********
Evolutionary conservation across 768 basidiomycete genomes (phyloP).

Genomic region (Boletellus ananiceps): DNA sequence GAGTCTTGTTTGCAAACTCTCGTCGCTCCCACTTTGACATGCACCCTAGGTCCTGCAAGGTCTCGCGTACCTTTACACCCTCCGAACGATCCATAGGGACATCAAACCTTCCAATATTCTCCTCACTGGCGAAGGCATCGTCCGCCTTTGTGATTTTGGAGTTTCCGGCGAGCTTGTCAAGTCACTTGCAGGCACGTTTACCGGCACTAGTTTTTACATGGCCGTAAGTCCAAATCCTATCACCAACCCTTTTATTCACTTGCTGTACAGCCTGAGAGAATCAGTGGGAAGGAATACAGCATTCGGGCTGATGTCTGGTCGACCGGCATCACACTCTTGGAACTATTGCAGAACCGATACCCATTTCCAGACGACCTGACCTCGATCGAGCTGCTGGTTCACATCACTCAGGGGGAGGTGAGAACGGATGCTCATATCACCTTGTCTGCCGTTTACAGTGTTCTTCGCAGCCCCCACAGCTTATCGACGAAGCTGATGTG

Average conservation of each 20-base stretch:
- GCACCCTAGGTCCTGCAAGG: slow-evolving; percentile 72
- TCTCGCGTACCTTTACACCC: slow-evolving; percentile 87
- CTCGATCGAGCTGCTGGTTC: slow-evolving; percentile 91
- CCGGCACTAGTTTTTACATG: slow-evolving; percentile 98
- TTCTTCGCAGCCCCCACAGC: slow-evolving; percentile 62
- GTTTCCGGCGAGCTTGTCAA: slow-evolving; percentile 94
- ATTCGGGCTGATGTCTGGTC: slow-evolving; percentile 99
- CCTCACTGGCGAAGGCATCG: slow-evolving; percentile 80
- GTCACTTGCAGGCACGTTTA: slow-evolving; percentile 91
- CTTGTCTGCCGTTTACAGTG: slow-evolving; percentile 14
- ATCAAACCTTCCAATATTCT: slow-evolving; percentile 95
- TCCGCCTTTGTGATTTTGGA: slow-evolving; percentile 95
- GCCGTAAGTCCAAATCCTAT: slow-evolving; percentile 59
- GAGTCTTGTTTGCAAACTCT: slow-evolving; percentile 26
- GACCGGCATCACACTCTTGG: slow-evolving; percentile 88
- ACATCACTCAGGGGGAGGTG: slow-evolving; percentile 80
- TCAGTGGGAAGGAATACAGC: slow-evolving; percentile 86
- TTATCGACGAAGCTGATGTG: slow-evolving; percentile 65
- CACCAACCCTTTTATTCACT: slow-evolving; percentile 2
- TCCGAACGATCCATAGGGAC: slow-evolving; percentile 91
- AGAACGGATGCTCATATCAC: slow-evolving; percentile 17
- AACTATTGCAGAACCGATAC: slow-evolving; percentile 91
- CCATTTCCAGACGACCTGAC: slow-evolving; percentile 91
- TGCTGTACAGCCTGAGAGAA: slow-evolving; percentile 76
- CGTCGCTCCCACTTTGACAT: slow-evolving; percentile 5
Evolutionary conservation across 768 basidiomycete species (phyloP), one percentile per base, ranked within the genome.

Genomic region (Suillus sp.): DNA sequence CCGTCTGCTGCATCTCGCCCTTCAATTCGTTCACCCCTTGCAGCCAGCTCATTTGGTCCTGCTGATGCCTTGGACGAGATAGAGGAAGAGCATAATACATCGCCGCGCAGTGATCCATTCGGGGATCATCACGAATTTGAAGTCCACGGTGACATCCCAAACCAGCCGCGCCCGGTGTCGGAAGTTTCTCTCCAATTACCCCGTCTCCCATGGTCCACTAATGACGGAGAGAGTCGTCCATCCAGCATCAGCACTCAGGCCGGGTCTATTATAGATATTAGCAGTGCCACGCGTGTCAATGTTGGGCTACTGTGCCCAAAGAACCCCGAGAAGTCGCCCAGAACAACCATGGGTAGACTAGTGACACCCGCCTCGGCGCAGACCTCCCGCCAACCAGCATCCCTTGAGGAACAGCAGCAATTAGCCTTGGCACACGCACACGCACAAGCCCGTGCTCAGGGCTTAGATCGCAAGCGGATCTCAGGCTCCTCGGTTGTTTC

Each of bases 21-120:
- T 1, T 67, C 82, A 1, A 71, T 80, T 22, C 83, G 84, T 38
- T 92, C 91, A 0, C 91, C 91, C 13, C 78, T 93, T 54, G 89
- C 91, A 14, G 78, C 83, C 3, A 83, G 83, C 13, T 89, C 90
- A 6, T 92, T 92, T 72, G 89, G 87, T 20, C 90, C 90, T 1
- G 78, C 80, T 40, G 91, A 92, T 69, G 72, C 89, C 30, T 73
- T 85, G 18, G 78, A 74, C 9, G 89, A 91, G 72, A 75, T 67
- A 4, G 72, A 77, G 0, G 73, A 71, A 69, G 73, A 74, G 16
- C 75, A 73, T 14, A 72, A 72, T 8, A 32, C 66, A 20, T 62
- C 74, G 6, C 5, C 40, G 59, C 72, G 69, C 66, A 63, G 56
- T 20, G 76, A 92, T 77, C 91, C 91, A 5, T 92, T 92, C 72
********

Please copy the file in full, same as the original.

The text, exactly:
Evolutionary conservation across 768 basidiomycete genomes (phyloP).

Genomic region (Boletellus ananiceps): DNA sequence GAGTCTTGTTTGCAAACTCTCGTCGCTCCCACTTTGACATGCACCCTAGGTCCTGCAAGGTCTCGCGTACCTTTACACCCTCCGAACGATCCATAGGGACATCAAACCTTCCAATATTCTCCTCACTGGCGAAGGCATCGTCCGCCTTTGTGATTTTGGAGTTTCCGGCGAGCTTGTCAAGTCACTTGCAGGCACGTTTACCGGCACTAGTTTTTACATGGCCGTAAGTCCAAATCCTATCACCAACCCTTTTATTCACTTGCTGTACAGCCTGAGAGAATCAGTGGGAAGGAATACAGCATTCGGGCTGATGTCTGGTCGACCGGCATCACACTCTTGGAACTATTGCAGAACCGATACCCATTTCCAGACGACCTGACCTCGATCGAGCTGCTGGTTCACATCACTCAGGGGGAGGTGAGAACGGATGCTCATATCACCTTGTCTGCCGTTTACAGTGTTCTTCGCAGCCCCCACAGCTTATCGACGAAGCTGATGTG

Average conservation of each 20-base stretch:
- GCACCCTAGGTCCTGCAAGG: slow-evolving; percentile 72
- TCTCGCGTACCTTTACACCC: slow-evolving; percentile 87
- CTCGATCGAGCTGCTGGTTC: slow-evolving; percentile 91
- CCGGCACTAGTTTTTACATG: slow-evolving; percentile 98
- TTCTTCGCAGCCCCCACAGC: slow-evolving; percentile 62
- GTTTCCGGCGAGCTTGTCAA: slow-evolving; percentile 94
- ATTCGGGCTGATGTCTGGTC: slow-evolving; percentile 99
- CCTCACTGGCGAAGGCATCG: slow-evolving; percentile 80
- GTCACTTGCAGGCACGTTTA: slow-evolving; percentile 91
- CTTGTCTGCCGTTTACAGTG: slow-evolving; percentile 14
- ATCAAACCTTCCAATATTCT: slow-evolving; percentile 95
- TCCGCCTTTGTGATTTTGGA: slow-evolving; percentile 95
- GCCGTAAGTCCAAATCCTAT: slow-evolving; percentile 59
- GAGTCTTGTTTGCAAACTCT: slow-evolving; percentile 26
- GACCGGCATCACACTCTTGG: slow-evolving; percentile 88
- ACATCACTCAGGGGGAGGTG: slow-evolving; percentile 80
- TCAGTGGGAAGGAATACAGC: slow-evolving; percentile 86
- TTATCGACGAAGCTGATGTG: slow-evolving; percentile 65
- CACCAACCCTTTTATTCACT: slow-evolving; percentile 2
- TCCGAACGATCCATAGGGAC: slow-evolving; percentile 91
- AGAACGGATGCTCATATCAC: slow-evolving; percentile 17
- AACTATTGCAGAACCGATAC: slow-evolving; percentile 91
- CCATTTCCAGACGACCTGAC: slow-evolving; percentile 91
- TGCTGTACAGCCTGAGAGAA: slow-evolving; percentile 76
- CGTCGCTCCCACTTTGACAT: slow-evolving; percentile 5
Evolutionary conservation across 768 basidiomycete species (phyloP), one percentile per base, ranked within the genome.

Genomic region (Suillus sp.): DNA sequence CCGTCTGCTGCATCTCGCCCTTCAATTCGTTCACCCCTTGCAGCCAGCTCATTTGGTCCTGCTGATGCCTTGGACGAGATAGAGGAAGAGCATAATACATCGCCGCGCAGTGATCCATTCGGGGATCATCACGAATTTGAAGTCCACGGTGACATCCCAAACCAGCCGCGCCCGGTGTCGGAAGTTTCTCTCCAATTACCCCGTCTCCCATGGTCCACTAATGACGGAGAGAGTCGTCCATCCAGCATCAGCACTCAGGCCGGGTCTATTATAGATATTAGCAGTGCCACGCGTGTCAATGTTGGGCTACTGTGCCCAAAGAACCCCGAGAAGTCGCCCAGAACAACCATGGGTAGACTAGTGACACCCGCCTCGGCGCAGACCTCCCGCCAACCAGCATCCCTTGAGGAACAGCAGCAATTAGCCTTGGCACACGCACACGCACAAGCCCGTGCTCAGGGCTTAGATCGCAAGCGGATCTCAGGCTCCTCGGTTGTTTC

Each of bases 21-120:
- T 1, T 67, C 82, A 1, A 71, T 80, T 22, C 83, G 84, T 38
- T 92, C 91, A 0, C 91, C 91, C 13, C 78, T 93, T 54, G 89
- C 91, A 14, G 78, C 83, C 3, A 83, G 83, C 13, T 89, C 90
- A 6, T 92, T 92, T 72, G 89, G 87, T 20, C 90, C 90, T 1
- G 78, C 80, T 40, G 91, A 92, T 69, G 72, C 89, C 30, T 73
- T 85, G 18, G 78, A 74, C 9, G 89, A 91, G 72, A 75, T 67
- A 4, G 72, A 77, G 0, G 73, A 71, A 69, G 73, A 74, G 16
- C 75, A 73, T 14, A 72, A 72, T 8, A 32, C 66, A 20, T 62
- C 74, G 6, C 5, C 40, G 59, C 72, G 69, C 66, A 63, G 56
- T 20, G 76, A 92, T 77, C 91, C 91, A 5, T 92, T 92, C 72